It’s a terrible feeling to come home from work and realize that you had an awful day. You’re tired, frustrated, and ready for the weekend. But before you can relax or even think about what went wrong today, it’s time to begin planning for tomorrow. You push yourself beyond exhaustion and then wonder why tomorrow is no better than today. If this sounds familiar, then the following tips are for you. Here are some tips on how to turn that terrible teaching day into a great one!
Accept that not everything is within your control
It’s okay if there was something you could have done differently – maybe you could have de-escalated a situation. Maybe you could have taught a topic in a different way. Don’t beat yourself up over it too much. Reflect on what happened and come up with a better strategy. One of my saddest days as a teacher was the day all of our textbooks were thrown out. It was tough, but I created a new curriculum which ended up saving my life during remote teaching.
There may also be situations that truly are out of your hands. Perhaps you need an IEP for a student, but there is a delay in getting one. Perhaps the heater in your building went out and all of the students (and yourself) were cold and irritable at school today. These are realities that impact our day-to-day teaching, as well as our students’ day-to-day learning. Give yourself and the students grace, and try to come up with quick fixes. This leads me to the next point.
Don’t let things outside of your control bother you
If the heat is not working properly – encourage all of your students to keep extra sweaters at school. I recently purchased these self-warming clothes to keep warm at work because I know that I become irritable when I’m cold. The reality is the heat at work is something I can’t fix. I can purchase what I need, however, to keep myself from becoming cold and irritable.
It’s important to remain patient with your students, but you also need to give yourself time to recoup when things are not going the way they should.
Have a plan to help students before they become frustrated
The best strategy I ever incorporated into my classroom was the calm down center. It is a place that any student can go to at any time during the day. I have crayons, coloring sheets, fidget toys, and other calming-down activities there. I also have a textured bathroom rug that students can lie down on and a dry erase board that students can write on. The only rule with the calm down center is that only one student can be in it at a time.
Now, when I see the frustration building in a student I encourage them to visit the calm down center. If a student is upset with a friend, I recommend they head to the calm down center. By the fourth week of school students come to me and ask if they can go to the calm down center. It is a place students know they can decompress. The calm down center is also a great break for students after a difficult math or reading activity. It can be a reward and a motivator for a lot of students.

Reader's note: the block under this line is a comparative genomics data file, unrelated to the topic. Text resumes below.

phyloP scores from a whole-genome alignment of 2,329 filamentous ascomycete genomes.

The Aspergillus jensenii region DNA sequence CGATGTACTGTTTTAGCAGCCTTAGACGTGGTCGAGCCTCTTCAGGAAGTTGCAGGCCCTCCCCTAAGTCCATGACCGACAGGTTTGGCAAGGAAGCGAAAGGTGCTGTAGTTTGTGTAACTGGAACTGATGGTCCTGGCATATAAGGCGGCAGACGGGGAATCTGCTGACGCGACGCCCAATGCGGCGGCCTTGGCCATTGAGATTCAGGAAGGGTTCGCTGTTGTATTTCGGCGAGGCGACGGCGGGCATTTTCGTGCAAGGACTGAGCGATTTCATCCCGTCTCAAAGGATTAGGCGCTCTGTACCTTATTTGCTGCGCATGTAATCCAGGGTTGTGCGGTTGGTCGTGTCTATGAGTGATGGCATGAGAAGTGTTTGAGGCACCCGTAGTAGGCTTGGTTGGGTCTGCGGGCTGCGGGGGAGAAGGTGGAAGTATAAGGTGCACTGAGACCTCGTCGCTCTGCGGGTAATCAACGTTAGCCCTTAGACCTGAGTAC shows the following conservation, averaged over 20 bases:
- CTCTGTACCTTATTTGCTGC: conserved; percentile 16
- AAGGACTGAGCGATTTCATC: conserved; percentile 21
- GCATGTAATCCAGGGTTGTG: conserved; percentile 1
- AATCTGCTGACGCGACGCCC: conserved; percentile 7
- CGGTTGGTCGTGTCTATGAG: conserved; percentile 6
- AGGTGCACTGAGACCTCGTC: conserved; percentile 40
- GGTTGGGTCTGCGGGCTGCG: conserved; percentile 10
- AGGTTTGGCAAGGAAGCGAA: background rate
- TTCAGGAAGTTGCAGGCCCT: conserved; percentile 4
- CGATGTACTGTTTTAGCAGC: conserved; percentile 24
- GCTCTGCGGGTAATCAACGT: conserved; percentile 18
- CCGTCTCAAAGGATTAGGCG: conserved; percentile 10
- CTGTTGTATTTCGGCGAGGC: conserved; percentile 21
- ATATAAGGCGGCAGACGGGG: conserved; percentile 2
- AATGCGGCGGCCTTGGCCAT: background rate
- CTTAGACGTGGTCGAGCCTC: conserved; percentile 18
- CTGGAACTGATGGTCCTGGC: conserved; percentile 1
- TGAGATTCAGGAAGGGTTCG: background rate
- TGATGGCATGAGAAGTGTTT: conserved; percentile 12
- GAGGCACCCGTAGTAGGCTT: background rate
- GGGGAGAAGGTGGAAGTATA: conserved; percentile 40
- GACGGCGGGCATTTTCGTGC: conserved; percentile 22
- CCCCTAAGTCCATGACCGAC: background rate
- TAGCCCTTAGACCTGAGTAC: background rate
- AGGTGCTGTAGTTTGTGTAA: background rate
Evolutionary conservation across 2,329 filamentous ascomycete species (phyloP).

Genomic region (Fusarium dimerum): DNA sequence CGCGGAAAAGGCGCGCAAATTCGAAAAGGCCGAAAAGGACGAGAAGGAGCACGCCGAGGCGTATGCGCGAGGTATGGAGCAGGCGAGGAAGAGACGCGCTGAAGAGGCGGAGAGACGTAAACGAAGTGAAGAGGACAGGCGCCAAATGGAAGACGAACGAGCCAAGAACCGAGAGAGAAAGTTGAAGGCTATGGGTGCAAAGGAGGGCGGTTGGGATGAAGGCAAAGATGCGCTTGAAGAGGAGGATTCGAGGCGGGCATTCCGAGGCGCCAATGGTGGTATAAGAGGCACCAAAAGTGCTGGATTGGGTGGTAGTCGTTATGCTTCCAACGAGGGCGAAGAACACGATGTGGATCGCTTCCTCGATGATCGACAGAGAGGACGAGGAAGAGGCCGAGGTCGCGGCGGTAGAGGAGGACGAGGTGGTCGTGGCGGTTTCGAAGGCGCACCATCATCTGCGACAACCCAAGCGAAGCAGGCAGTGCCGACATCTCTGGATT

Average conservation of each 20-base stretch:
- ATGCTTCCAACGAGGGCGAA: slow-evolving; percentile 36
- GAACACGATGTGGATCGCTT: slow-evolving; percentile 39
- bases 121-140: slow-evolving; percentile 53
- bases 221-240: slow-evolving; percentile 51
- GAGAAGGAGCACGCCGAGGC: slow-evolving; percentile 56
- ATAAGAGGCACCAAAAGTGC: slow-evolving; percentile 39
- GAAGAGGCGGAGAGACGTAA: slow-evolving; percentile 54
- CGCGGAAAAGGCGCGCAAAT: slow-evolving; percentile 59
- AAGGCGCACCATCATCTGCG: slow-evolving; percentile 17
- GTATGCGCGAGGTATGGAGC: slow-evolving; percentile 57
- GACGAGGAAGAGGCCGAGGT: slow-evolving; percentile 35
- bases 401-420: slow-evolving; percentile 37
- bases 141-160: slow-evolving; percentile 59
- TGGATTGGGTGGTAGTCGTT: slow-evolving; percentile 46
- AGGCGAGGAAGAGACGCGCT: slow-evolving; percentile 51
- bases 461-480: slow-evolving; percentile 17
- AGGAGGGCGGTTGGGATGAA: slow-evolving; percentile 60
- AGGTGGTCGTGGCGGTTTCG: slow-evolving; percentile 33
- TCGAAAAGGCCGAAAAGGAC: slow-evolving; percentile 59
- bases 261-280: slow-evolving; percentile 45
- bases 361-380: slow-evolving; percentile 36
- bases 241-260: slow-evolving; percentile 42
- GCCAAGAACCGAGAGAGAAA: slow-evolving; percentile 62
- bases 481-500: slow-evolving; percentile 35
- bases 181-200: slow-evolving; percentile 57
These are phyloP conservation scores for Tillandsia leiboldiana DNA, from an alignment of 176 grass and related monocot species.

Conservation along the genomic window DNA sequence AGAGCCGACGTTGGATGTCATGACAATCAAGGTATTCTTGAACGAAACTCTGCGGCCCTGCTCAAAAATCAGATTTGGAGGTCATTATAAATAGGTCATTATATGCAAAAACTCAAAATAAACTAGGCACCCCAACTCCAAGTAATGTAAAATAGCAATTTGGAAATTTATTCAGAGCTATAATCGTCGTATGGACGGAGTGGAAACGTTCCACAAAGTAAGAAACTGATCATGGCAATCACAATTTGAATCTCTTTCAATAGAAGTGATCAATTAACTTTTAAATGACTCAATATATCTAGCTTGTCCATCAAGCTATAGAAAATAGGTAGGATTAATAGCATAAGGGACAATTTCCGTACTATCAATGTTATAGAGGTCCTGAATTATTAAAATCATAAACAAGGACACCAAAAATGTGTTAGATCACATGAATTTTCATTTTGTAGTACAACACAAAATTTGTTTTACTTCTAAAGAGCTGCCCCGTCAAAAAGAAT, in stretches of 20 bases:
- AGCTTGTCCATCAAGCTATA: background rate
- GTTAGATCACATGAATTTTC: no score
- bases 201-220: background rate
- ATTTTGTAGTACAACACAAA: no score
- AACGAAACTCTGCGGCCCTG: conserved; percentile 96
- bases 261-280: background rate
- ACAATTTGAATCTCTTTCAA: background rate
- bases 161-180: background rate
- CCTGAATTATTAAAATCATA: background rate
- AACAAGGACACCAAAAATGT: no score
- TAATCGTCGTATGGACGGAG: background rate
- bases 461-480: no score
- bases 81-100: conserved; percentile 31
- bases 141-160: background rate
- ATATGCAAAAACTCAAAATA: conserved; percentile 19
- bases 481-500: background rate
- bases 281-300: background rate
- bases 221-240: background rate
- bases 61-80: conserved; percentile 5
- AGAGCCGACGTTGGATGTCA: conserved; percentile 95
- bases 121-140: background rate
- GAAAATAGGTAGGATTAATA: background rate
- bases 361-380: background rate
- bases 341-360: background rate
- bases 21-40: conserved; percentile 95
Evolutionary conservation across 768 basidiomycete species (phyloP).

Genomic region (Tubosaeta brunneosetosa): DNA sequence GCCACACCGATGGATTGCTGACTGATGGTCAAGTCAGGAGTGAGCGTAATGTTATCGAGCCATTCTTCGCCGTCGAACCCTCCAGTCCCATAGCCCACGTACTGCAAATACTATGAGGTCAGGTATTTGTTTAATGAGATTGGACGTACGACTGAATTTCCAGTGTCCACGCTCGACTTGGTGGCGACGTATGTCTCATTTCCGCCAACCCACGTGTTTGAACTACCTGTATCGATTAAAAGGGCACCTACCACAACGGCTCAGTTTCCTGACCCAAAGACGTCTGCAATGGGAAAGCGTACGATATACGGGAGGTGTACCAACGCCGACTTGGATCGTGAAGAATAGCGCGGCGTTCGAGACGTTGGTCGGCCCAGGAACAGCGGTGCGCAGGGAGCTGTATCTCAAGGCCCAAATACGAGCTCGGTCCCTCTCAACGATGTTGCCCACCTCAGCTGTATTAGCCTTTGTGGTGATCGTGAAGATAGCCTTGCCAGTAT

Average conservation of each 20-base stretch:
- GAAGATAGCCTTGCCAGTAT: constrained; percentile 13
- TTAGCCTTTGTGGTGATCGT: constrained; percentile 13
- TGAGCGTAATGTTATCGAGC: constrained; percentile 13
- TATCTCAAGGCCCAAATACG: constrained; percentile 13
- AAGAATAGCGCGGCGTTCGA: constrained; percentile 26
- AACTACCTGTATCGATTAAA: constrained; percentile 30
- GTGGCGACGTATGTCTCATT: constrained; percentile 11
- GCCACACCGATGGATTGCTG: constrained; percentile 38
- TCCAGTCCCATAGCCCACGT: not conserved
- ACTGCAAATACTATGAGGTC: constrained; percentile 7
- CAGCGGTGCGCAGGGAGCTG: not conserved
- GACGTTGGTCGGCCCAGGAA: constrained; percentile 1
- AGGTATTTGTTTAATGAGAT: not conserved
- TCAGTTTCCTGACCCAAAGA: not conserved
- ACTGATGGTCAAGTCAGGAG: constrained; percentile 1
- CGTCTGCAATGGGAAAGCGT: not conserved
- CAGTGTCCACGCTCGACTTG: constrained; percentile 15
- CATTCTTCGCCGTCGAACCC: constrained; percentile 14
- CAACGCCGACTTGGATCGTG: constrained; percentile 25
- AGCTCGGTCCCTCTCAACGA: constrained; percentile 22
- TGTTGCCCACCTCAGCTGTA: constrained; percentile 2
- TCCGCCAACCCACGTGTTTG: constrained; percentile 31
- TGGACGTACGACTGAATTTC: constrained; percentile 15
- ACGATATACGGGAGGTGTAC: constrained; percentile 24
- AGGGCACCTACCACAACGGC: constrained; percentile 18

After about 5 minutes in the calm down center, most students are ready to return to our activity. I do have a couple of special needs students who sometimes need 10 minutes there. The calm down center has truly been a game-changer in my classroom.
Have a plan for each day’s lessons
I know this part goes without saying, but sometimes as teachers, we become so caught up with bureaucratic things that we don’t take the time to plan out each day’s lessons. This is part of the reason I created my daily common core reading lessons. Each lesson is ready for me to present using Google Slides or PowerPoint. This keeps my lessons engaging and full of the information my students need to learn.
I like to have all of my lessons planned for the following week before I head home for the weekend. When my lessons are fully prepared in advance, I am better able to handle the “little things” that happen throughout the day. Remember that teaching is an incredibly rewarding job. Every student you inspire and every lesson that clicks for your students is worth all the frustrations of the day.
As a teacher, you will undoubtedly face frustrations throughout your week. Whether it’s a student who refuses to listen or the heating system that has been broken for two weeks. These are realities of teaching as well as obstacles in our way. The best thing we can do is give ourselves and our students grace when faced with difficulties like these. Remember that every student you inspire and lesson which clicks for them is worth all the frustrations of the day!
For more great tips check out this month’s Teacher Talk